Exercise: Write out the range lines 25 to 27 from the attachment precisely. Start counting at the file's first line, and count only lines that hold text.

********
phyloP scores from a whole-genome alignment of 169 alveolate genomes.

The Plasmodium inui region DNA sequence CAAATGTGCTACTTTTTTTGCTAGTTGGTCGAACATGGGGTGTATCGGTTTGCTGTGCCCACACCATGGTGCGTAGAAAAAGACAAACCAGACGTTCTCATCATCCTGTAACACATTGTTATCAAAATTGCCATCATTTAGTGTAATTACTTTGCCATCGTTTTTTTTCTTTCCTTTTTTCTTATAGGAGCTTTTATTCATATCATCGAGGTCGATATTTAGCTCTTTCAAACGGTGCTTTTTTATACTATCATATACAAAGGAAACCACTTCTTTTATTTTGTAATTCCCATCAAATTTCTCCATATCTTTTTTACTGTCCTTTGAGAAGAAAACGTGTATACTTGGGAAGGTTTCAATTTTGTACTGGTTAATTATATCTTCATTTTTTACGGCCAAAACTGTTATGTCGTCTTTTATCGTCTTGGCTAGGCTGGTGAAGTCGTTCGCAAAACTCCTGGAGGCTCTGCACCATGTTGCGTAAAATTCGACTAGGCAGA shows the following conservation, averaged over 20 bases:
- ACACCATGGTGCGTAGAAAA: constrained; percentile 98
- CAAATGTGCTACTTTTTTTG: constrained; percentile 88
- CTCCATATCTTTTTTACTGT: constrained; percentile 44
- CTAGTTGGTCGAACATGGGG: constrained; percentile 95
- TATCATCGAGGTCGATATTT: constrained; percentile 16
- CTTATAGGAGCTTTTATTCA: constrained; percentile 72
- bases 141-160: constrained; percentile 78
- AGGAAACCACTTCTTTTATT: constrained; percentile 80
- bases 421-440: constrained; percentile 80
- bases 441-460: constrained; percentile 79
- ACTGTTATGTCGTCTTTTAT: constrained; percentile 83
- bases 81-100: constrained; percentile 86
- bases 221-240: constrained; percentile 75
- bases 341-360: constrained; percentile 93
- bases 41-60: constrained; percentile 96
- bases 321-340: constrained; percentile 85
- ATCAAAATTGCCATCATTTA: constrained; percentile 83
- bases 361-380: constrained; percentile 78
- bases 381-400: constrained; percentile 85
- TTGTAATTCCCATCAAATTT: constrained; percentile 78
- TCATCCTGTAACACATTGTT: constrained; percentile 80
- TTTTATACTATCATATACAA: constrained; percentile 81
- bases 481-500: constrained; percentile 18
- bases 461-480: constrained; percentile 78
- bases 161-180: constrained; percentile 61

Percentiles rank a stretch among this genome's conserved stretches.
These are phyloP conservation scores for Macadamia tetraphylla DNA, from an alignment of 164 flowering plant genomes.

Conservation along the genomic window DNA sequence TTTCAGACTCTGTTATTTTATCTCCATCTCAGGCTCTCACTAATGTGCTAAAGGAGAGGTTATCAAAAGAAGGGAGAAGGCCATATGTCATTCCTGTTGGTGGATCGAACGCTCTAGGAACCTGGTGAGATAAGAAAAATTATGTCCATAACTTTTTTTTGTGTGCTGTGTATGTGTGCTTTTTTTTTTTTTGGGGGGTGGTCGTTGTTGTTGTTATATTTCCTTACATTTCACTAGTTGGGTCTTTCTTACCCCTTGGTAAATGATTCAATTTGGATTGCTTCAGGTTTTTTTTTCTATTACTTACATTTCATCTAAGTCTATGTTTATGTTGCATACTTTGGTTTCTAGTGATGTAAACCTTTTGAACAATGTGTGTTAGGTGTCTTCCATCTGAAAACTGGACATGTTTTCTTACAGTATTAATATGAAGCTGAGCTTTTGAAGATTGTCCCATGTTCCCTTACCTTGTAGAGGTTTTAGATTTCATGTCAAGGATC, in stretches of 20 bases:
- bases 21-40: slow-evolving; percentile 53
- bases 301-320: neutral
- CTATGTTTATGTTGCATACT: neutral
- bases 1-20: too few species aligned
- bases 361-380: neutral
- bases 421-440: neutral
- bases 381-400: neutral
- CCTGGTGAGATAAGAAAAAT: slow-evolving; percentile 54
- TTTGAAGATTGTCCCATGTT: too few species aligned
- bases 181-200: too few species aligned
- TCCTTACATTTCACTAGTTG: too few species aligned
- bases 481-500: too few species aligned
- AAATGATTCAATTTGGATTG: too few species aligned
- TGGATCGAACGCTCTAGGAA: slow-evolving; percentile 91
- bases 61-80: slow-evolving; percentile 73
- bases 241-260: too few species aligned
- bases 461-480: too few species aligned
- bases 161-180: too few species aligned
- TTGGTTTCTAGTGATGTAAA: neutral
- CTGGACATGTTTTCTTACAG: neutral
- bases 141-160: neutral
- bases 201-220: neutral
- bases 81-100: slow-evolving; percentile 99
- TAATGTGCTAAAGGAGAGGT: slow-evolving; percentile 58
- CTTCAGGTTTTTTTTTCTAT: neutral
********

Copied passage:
- bases 481-500: constrained; percentile 18
- bases 461-480: constrained; percentile 78
- bases 161-180: constrained; percentile 61